Despite the challenges, I made it through. I took on a number of in depth projects over the course of the year, including front-end lead on an entirely new product for our company. I've been able to conduct a couple lunch and learns and I feel like I've genuinely brought value to a JS focused team with my knowledge of CSS, HTML and A11Y. While the onboarding process has taken longer than I'd like, I am 100% sure that this professional move was the right choice. My kids are still schooling one room over, but I've largely got the hang of our immense codebase at this point. At least, to the extent that it's possible this far in.

Ongoing challenges

While I feel like I've basically gotten my sea legs at work, there are plenty of challenges heading into 2021. My kids are continuing with full-time virtual learning and will be for the rest of the school year, I still don't have a door on my office and there's seemingly no real end in sight to the pandemic that has kept us all in our homes for the better part of a year. Still, there's reason to be hopeful and there are a few things to celebrate from the last year.

Bright spots

It's fair to say that there is near univeral agreement that 2020 was trash. Having said that, there were a few points of positivity for me throughout the year and I'd be remiss if I didn't mention them.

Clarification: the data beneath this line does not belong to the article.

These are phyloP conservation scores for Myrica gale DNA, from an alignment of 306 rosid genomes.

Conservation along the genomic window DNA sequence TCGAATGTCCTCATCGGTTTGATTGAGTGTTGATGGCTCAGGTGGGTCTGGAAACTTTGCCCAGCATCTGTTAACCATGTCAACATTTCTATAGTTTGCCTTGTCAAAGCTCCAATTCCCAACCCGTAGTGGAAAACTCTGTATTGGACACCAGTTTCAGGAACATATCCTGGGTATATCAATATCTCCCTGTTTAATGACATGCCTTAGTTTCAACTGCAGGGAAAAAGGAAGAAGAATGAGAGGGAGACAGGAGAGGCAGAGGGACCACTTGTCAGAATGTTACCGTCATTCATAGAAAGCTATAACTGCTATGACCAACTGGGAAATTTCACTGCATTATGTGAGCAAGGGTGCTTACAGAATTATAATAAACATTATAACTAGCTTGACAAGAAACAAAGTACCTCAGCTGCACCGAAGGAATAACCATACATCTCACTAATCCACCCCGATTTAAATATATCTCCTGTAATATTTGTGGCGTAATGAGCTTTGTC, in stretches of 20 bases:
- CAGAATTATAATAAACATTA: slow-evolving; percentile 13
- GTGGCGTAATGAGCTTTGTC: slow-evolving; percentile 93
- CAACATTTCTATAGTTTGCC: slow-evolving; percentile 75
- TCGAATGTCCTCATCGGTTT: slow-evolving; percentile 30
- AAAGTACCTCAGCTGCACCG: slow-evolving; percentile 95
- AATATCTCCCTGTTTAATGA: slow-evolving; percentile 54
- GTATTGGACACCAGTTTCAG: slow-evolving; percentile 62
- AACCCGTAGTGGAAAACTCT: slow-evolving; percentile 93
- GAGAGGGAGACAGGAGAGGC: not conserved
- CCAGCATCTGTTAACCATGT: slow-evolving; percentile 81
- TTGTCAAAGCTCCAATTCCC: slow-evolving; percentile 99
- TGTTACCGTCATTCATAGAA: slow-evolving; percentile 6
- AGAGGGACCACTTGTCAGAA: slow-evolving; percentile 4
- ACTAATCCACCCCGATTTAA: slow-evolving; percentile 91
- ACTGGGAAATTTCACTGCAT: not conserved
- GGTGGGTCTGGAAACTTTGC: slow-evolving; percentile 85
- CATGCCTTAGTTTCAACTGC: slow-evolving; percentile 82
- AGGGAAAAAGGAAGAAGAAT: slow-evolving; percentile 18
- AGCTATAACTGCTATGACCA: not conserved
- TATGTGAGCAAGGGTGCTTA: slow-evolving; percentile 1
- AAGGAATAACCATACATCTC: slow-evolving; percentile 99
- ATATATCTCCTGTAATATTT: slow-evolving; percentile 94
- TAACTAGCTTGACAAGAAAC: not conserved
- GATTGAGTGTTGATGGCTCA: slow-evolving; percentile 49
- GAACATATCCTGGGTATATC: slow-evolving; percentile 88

1. I got to spend a ton of time with my family. Yes, it was full immersion around the clock, but there's no way I would have ever gotten to see so much of my kids if we hadn't all been forced into quarantine.
  2. After a decent amount of hiccups and mis-steps, I gained a lot of clarity around what are the real priorities in my life. I don't know exactly what I thought they were before, but I know for certain that my priorities are centered around my family and those in my life that I can count on to be genuinely compassionate and empathetic people. We may have had to cancel vacation and get creative with a lot of our usual past times, but I know for sure that this year brought us all closer together.